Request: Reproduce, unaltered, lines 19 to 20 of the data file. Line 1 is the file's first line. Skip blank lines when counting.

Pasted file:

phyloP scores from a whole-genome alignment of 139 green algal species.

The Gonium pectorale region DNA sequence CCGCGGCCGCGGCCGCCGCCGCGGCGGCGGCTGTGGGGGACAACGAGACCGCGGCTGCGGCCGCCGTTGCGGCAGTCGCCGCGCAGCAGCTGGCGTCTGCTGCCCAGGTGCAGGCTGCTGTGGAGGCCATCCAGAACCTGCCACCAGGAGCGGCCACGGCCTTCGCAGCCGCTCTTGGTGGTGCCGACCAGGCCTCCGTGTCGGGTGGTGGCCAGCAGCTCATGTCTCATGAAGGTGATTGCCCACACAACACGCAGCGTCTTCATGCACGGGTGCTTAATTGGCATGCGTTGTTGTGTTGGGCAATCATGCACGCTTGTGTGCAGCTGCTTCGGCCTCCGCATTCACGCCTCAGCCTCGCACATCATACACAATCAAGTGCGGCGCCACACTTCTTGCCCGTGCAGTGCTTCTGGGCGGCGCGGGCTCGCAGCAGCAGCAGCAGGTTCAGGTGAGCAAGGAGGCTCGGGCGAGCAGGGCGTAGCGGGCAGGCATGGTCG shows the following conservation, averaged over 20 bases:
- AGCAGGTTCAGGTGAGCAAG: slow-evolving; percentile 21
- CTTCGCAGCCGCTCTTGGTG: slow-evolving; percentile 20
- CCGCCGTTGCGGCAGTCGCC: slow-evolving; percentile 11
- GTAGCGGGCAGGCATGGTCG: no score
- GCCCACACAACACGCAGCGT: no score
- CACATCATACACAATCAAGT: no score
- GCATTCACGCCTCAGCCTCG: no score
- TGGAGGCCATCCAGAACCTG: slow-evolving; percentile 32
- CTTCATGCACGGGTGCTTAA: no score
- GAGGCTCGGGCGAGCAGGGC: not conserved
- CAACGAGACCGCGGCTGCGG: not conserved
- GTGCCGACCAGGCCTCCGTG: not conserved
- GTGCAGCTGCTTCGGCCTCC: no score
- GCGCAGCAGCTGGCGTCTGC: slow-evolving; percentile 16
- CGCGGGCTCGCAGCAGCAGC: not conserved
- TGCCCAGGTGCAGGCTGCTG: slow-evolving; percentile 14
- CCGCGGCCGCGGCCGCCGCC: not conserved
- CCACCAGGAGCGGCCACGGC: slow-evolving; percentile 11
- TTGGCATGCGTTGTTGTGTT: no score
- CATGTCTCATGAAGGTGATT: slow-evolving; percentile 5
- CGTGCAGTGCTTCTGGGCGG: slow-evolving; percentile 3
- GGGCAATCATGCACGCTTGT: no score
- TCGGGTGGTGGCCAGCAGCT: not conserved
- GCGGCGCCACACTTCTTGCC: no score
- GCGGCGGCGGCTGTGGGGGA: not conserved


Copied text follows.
- CCGCGGCCGCGGCCGCCGCC: not conserved
- CCACCAGGAGCGGCCACGGC: slow-evolving; percentile 11